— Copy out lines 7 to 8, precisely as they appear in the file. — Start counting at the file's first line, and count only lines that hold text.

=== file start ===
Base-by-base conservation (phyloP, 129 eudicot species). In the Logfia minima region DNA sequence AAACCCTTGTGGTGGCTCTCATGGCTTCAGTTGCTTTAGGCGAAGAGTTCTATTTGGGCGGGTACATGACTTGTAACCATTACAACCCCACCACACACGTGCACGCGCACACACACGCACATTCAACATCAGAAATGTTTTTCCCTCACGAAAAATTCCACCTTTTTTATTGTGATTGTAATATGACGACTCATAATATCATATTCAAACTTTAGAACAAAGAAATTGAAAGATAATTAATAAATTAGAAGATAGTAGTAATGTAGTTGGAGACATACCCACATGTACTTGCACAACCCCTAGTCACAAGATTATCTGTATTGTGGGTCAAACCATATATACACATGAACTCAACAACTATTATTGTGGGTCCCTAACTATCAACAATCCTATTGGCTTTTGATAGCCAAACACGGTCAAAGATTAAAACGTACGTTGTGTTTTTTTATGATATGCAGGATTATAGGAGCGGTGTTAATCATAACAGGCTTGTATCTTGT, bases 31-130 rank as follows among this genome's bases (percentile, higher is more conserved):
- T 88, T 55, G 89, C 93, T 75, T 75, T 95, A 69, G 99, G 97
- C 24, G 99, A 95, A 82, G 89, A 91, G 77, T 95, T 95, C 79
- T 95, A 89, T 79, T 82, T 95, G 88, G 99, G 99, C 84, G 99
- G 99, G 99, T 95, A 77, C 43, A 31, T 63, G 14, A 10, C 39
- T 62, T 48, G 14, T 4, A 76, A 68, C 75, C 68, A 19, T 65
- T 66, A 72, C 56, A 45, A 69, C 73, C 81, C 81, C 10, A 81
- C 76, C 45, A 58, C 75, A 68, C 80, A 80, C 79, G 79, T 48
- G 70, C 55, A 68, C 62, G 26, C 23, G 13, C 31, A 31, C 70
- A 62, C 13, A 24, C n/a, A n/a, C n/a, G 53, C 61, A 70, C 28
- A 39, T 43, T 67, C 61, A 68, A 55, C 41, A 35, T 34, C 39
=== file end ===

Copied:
- T 66, A 72, C 56, A 45, A 69, C 73, C 81, C 81, C 10, A 81
- C 76, C 45, A 58, C 75, A 68, C 80, A 80, C 79, G 79, T 48